Bone spurs are a common condition that can affect people of all ages and lifestyles. While anyone can develop bone spurs, certain factors can increase the risk of their development. One of the main risk factors for bone spurs is age. As we get older, our bones become weaker and more susceptible to damage. This can lead to the development of bone spurs in areas that are prone to wear and tear, such as the joints. In fact, it is estimated that up to 30% of people over the age of 60 have bone spurs in their joints.

Another risk factor for bone spurs is certain medical conditions. For example, people with osteoarthritis, a degenerative joint disease, are more likely to develop bone spurs. This is because the damage caused by osteoarthritis can trigger the body to produce extra bone in an attempt to repair the joint. In addition, people who engage in repetitive activities, such as athletes or people who have jobs that require them to perform the same motion over and over, are at an increased risk of developing bone spurs.


Exploring the Most Common Bone Spurs Treatments

The most common treatment options for bone spurs range from nonsurgical to surgical, depending on the severity of the condition. Nonsurgical treatments may include physical therapy, anti-inflammatory medications, and the use of orthotics or shoe inserts to help support the affected joint. Physical therapy can help to strengthen the muscles around the joint, reducing pressure on the affected area and improving mobility.

If these treatments are not effective, more invasive options may be necessary. One such option is corticosteroid injections, which are injections of a powerful anti-inflammatory medication directly into the affected joint. This can help to reduce inflammation and relieve pain, but the effects are usually temporary. In more severe cases, surgery may be necessary to remove the bone spur. This is typically only done if the bone spur is causing significant pain and other treatments have been unsuccessful.

Surgery can involve removing the entire bone spur or simply shaving it down to reduce its size. It is recommended to explore nonsurgical options because the risks are lower.


Our Final Thoughts On The Causes, Symptoms, And Treatments Of Bone Spurs


Bone spurs are a common condition that can affect people of all ages and lifestyles. They are caused by a variety of factors, including age, medical conditions, and repetitive activities. Symptoms can vary depending on the location and severity of the bone spur but can include pain, swelling, and stiffness in the affected joint. While not all bone spurs require treatment, there are a variety of options available for those that do, ranging from mild to invasive.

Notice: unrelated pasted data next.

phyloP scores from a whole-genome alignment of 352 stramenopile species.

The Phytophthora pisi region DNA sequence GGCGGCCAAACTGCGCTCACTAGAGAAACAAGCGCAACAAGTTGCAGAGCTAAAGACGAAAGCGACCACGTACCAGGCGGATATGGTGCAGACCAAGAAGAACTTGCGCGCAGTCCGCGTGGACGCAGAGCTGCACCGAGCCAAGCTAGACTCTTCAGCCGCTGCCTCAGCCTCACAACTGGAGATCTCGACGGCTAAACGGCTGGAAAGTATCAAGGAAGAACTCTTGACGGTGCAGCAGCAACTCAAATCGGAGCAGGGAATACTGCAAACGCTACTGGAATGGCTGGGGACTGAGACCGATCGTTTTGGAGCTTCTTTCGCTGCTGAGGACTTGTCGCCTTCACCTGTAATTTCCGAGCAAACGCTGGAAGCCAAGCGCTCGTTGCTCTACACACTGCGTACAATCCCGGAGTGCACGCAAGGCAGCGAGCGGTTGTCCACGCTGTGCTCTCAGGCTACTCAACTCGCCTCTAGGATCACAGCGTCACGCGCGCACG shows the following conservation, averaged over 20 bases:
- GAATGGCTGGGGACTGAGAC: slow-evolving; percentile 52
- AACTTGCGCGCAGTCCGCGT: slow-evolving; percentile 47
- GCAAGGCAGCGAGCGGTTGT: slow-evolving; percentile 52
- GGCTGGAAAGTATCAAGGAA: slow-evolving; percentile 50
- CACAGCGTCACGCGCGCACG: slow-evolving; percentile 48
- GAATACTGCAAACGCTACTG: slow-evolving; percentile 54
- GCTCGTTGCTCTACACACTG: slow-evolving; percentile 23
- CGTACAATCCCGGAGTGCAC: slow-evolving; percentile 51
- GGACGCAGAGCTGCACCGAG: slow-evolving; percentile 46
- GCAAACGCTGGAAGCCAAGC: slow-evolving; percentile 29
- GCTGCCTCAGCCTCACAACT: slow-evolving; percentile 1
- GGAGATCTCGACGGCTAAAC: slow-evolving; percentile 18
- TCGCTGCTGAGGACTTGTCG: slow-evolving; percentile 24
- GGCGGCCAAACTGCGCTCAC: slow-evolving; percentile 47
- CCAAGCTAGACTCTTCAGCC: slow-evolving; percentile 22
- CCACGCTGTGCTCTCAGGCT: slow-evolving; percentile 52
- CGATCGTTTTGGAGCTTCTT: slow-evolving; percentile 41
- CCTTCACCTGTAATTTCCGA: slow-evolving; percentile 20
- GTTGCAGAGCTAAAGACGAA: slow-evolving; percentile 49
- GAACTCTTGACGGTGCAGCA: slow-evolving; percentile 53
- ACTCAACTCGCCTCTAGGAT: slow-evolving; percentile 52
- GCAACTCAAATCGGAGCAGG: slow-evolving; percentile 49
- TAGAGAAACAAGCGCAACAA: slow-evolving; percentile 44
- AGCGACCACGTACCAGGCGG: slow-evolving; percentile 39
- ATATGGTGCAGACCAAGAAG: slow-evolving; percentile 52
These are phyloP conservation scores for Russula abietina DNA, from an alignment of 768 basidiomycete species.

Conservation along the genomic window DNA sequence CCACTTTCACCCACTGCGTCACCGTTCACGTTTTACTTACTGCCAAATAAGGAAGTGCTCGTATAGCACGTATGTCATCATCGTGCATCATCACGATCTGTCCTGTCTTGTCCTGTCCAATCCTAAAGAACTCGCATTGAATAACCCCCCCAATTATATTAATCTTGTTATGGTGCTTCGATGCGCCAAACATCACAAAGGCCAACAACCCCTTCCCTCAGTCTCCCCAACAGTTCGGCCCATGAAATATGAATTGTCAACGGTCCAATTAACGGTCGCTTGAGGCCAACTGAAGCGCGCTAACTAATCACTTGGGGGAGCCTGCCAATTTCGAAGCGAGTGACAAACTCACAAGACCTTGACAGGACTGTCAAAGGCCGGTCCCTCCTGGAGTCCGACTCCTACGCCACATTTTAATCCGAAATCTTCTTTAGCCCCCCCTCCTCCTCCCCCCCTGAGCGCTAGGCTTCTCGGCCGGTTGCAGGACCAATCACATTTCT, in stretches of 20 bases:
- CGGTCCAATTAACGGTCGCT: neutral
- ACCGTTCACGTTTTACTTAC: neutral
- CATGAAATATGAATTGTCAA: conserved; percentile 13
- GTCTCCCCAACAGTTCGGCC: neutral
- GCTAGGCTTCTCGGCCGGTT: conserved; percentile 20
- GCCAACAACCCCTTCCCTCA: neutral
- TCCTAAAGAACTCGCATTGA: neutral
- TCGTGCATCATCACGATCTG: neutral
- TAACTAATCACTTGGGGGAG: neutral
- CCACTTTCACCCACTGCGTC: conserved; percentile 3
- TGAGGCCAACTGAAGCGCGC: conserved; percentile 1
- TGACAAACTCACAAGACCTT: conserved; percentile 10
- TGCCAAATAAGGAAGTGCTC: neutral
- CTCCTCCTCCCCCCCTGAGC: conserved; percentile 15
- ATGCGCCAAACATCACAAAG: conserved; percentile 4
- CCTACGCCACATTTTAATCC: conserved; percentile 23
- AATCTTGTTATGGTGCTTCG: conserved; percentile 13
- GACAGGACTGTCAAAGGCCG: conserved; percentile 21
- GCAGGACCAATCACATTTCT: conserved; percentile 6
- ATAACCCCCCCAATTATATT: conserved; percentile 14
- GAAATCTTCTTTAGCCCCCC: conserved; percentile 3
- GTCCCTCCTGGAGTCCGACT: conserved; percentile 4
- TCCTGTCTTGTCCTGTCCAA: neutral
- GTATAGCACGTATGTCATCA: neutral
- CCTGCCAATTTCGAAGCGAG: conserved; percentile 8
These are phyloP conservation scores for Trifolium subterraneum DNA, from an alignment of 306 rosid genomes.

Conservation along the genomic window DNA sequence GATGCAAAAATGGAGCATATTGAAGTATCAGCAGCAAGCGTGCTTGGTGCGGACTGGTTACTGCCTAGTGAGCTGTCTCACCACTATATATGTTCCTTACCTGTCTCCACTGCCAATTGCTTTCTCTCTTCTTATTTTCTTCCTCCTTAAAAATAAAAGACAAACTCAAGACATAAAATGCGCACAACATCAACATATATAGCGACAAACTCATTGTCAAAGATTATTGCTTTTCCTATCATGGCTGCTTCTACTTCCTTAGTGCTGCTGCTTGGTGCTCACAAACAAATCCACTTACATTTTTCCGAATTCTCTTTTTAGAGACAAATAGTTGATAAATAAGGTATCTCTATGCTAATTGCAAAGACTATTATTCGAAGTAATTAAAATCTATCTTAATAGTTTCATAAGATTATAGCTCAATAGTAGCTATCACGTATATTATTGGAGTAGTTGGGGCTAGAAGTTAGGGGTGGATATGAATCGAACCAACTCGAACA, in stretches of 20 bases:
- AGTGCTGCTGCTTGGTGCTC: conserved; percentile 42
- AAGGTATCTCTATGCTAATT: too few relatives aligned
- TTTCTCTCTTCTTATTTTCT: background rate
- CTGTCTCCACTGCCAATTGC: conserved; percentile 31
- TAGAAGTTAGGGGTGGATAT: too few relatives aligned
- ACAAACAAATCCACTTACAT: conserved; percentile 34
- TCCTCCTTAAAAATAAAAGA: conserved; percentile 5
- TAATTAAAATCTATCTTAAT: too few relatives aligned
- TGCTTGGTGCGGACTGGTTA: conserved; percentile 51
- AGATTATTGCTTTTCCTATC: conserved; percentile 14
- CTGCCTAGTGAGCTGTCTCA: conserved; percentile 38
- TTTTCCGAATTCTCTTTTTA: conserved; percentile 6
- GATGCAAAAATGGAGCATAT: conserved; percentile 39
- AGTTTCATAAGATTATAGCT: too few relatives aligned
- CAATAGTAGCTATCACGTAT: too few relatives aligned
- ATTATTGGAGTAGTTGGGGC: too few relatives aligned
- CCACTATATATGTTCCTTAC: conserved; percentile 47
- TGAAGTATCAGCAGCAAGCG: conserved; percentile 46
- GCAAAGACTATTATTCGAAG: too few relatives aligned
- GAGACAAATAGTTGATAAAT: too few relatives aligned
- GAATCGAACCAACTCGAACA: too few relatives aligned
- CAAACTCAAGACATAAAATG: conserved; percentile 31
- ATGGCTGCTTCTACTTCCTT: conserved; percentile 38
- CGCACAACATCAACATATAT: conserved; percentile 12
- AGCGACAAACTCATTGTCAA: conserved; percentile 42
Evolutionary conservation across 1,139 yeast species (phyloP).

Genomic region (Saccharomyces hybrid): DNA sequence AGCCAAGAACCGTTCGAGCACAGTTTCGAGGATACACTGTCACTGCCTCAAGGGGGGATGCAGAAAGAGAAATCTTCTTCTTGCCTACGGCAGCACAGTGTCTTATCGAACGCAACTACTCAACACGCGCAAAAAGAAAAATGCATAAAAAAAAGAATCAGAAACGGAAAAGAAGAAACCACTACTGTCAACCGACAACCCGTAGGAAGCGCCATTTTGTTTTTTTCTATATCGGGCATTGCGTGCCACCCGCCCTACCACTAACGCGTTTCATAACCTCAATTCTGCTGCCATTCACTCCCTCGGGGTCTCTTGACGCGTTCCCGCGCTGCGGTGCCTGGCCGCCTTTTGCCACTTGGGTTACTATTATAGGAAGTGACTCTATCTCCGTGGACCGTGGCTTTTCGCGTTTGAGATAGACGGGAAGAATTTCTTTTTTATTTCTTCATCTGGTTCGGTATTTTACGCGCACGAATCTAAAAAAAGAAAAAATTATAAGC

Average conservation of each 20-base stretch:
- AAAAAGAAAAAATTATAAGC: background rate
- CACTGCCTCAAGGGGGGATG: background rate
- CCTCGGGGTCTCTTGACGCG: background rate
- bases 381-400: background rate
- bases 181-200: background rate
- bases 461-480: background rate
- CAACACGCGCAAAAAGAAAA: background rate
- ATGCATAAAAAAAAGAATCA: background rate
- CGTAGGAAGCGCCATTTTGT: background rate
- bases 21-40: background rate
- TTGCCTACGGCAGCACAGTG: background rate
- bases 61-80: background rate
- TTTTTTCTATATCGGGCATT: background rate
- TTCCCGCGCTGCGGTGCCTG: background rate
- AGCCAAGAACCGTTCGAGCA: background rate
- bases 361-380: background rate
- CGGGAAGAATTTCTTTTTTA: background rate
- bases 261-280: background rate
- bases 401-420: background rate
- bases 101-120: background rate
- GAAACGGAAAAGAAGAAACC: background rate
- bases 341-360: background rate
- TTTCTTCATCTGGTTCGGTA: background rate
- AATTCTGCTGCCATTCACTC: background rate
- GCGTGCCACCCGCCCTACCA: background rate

With the right treatment, it is often possible to reduce pain and improve mobility, allowing people with bone spurs to continue to lead active and fulfilling lives. It is important to work closely with a doctor or healthcare provider to determine the best course of treatment for your individual needs and to take steps to prevent bone spurs from developing in the first place. By staying active, maintaining a healthy weight, and practicing good posture, you can help to reduce your risk of developing bone spurs and other joint-related conditions.


Are You Looking for a Sports Medicine Physician You Can Trust?


Dr. Chen is a highly skilled Pediatrician and Sports Medicine Doctor dedicated to helping athletes and active individuals achieve their full potential! Based at Saint Francis Memorial Hospital Center for Sports Medicine in Walnut Creek, California, Dr. Chen is a specialist in the non-surgical treatment of bone spurs and a wide range of musculoskeletal conditions.

With a passion for sports and medicine, Dr. Chen has a remarkable background. He graduated from St. George’s University School of Medicine and completed his residency training in Pediatrics at the University of Medicine and Dentistry in New Jersey (Rutgers). Then, he honed his skills further by completing a fellowship in Sports Medicine at Cincinnati Children’s Hospital Medical Center, one of the top-ranked children’s hospitals in the country. During his time there, Dr. Chen provided sideline coverage for NCAA Division I athletics at the University of Cincinnati and Miami University (OH).

Dr. Chen’s love for sports has not faded since completing his training. He continues to give back by volunteering at the San Francisco Marathon, the San Francisco Giant Race, and as the team physician for Northgate High School in Walnut Creek.

At The Center for Sports Medicine, Dr. Chen is surrounded by a highly skilled and multidisciplinary team of specialists, including orthopedic surgeons, podiatrists, physiatrists, and physical therapists. With quick access to this team of experts, Dr. Chen is committed to getting you back to your best self as quickly and safely as possible. If you’re looking for a dedicated and experienced doctor to help you with your musculoskeletal issues, look no further than Dr. Chen! Click here to contact us for your next appointment!